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Jeff's Gameblog
Friday, 9 July 2004

Topic: Video Games
My wife ran to the store after my daughter went to bed, so like any redblooded gamer I broke out the porn, er I mean I broke out the videogames. Yeah, that's it. I got out both my gamesticks. These are joysticks that have some simple videogames hardwired into them. They plug right into your TV's AV ports, no console or nothin' required. One of my gamesticks plays old Namco coin-op games (Pac-Man, Rally-X, Galaxian, Dig Dug, and Bosconian) the other one plays 5 SpongeBob SquarePants themed games. I figured I'd do a quick run-thru of each game on both sticks before my wife got home. I started with the first game on the SpongeBob stick, entitled SpongeBob's Bubble Pop. I never got to the other games. Bubble Pop really got me hooked. By the time my wife got home I had continued my first game of it like 4 times. SpongeBob's Bubble Pop is based upon the old videogame Breakout, which I've encountered as an Atari cartridge but may have been a coin-op for all I know. A ball bounces around the screen and you have to destroy objects with it. BubblePop expands this basic formula by adding power-ups (like you might see in topscroller shoot-em-ups) and terrain (bumpers, critters, etc). Good game.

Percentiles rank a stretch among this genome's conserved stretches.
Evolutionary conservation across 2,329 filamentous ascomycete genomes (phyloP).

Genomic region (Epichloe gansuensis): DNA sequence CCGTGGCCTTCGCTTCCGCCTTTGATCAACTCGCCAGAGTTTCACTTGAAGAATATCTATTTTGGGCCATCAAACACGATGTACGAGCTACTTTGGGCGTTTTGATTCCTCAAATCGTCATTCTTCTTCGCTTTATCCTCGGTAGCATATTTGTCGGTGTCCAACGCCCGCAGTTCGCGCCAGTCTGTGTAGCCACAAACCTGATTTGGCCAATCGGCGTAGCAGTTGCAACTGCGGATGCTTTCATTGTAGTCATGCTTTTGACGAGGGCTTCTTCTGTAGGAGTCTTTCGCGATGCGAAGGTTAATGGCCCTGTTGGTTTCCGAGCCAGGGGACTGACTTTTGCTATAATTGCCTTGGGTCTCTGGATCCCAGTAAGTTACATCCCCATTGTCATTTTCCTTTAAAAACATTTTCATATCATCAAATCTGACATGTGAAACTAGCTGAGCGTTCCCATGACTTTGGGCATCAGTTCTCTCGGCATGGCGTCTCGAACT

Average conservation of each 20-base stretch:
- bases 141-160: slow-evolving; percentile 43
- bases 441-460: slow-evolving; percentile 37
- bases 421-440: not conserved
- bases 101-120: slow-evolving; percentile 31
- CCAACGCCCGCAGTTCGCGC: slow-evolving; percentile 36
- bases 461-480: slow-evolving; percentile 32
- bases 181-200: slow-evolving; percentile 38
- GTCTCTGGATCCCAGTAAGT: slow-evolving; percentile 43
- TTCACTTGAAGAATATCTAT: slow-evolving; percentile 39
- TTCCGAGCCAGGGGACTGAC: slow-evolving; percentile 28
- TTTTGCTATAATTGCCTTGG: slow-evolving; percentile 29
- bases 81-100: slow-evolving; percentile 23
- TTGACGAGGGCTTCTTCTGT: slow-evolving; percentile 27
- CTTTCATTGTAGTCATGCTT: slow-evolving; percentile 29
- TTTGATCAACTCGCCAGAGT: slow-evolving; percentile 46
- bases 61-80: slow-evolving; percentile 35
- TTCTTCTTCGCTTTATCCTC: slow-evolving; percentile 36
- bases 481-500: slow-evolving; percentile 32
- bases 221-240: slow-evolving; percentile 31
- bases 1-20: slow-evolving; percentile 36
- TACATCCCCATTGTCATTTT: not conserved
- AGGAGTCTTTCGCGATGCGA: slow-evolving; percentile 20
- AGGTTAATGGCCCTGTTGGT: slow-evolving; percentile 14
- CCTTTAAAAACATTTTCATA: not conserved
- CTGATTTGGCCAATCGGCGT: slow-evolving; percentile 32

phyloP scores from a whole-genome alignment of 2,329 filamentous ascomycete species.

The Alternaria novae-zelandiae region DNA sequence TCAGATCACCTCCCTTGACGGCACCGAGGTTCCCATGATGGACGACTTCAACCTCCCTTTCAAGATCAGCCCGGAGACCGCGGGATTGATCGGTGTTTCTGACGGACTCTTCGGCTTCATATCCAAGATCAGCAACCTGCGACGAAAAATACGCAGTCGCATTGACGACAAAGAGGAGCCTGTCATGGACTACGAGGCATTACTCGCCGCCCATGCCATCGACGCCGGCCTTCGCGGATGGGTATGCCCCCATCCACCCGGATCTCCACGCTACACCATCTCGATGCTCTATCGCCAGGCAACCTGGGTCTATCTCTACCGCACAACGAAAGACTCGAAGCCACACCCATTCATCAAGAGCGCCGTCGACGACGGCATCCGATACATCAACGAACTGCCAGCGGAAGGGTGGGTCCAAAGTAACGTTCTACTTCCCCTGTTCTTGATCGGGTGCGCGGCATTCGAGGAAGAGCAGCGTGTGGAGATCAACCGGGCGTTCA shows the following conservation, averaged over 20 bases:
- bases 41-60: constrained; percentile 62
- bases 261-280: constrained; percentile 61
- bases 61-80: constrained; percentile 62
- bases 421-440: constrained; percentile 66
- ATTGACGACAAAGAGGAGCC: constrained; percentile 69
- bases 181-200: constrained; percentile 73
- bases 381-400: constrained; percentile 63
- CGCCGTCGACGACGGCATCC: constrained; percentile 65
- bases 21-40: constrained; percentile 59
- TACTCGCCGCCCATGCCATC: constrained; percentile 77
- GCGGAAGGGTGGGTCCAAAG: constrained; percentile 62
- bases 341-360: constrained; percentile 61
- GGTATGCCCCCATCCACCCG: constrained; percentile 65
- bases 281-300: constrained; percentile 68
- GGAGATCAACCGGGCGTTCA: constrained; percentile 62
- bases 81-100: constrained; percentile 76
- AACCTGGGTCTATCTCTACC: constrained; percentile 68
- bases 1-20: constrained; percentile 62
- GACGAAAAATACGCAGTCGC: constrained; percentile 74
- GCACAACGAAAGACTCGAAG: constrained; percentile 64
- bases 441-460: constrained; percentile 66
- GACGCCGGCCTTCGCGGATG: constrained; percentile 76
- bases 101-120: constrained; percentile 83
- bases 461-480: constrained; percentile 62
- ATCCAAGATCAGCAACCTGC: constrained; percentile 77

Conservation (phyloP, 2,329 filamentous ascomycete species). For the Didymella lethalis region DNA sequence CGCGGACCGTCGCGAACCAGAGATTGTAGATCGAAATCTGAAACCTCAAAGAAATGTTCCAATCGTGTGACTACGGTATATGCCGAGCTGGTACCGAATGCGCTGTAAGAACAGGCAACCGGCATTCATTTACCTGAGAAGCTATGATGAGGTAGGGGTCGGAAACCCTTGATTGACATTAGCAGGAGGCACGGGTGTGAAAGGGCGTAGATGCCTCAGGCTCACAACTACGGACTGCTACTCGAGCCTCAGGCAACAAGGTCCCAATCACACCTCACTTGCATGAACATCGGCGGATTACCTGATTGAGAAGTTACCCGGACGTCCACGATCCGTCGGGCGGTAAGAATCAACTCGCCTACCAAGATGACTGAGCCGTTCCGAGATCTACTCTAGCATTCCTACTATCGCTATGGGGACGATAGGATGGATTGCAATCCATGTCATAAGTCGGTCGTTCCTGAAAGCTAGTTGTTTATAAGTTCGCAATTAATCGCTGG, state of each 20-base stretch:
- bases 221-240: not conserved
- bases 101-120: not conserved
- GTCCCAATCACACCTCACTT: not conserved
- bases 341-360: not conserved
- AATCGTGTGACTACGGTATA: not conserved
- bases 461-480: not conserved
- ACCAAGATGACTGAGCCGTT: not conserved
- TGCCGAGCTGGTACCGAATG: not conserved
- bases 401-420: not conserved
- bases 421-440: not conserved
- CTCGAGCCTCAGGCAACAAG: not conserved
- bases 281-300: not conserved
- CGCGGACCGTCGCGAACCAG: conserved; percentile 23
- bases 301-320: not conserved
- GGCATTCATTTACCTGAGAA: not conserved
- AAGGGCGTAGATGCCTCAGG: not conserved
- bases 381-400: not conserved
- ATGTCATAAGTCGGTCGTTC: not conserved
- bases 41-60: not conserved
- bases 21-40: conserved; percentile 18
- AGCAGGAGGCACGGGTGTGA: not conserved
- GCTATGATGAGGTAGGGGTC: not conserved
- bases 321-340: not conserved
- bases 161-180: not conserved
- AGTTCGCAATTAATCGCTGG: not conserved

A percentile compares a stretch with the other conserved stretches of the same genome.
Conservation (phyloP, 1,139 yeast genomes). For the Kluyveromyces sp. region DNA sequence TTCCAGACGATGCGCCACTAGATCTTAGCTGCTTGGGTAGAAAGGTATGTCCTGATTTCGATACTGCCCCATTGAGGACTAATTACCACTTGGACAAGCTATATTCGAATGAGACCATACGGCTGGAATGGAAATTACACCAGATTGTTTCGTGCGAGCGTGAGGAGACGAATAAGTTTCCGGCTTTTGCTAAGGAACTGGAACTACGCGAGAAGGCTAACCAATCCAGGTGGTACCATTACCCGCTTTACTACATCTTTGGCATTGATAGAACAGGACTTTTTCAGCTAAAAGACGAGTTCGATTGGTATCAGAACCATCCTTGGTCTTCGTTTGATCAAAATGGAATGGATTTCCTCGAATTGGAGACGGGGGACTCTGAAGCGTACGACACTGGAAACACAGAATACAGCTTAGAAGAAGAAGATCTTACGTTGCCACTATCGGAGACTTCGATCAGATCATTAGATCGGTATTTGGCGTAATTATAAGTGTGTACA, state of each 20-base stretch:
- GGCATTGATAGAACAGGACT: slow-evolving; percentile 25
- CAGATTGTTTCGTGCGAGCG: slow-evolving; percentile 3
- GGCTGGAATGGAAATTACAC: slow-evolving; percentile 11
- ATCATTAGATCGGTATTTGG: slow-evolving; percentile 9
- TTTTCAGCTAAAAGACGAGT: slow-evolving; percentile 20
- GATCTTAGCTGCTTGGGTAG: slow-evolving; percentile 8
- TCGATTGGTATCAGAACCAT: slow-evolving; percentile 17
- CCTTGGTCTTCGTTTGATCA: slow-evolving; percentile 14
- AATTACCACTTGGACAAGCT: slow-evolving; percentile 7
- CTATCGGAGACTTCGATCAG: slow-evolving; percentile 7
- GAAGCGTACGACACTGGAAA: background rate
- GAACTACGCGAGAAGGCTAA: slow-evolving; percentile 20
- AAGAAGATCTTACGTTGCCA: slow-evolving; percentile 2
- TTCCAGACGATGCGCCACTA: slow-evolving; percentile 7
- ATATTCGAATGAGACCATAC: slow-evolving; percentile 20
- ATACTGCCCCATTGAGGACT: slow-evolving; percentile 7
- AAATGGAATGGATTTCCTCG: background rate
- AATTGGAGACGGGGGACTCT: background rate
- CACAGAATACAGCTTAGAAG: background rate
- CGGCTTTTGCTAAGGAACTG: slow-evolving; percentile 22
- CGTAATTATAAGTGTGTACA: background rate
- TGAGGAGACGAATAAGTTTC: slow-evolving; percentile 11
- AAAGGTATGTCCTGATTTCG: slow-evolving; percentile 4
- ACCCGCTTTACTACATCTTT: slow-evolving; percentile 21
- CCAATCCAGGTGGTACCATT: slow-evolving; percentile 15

Posted by jrients at 9:32 PM CDT
Updated: Friday, 9 July 2004 9:36 PM CDT
Bummer, man.
Topic: RPGs
They upgraded the filter at work and RPG.net is now on the blocked list. Well, at least chessvariants.com is still okay.

Posted by jrients at 1:32 PM CDT
Announcing The Commercial Chess Variant Preservation Society
Topic: Chess Variants
Tishai (and the infantile storyline which accompanies it) was developed by James Ernest and John Bollinger while the two were in grade school. It was published as Cheapass Game #10 in 1997 and died the terrible slow death a chess variant deserves.
The above quote was written by James Ernest, the mad genius behind CheapAss Games. Obviously as a variantist himself Mr. Ernest is not attacking the concept of creating or playing chess variants. I think the point he is making is that chess variants are not a commercially viable product. Writing the rules of Tishai was not the sin, at least by Mr. Ernest's lights, the sin was publishing them with the goal of making money.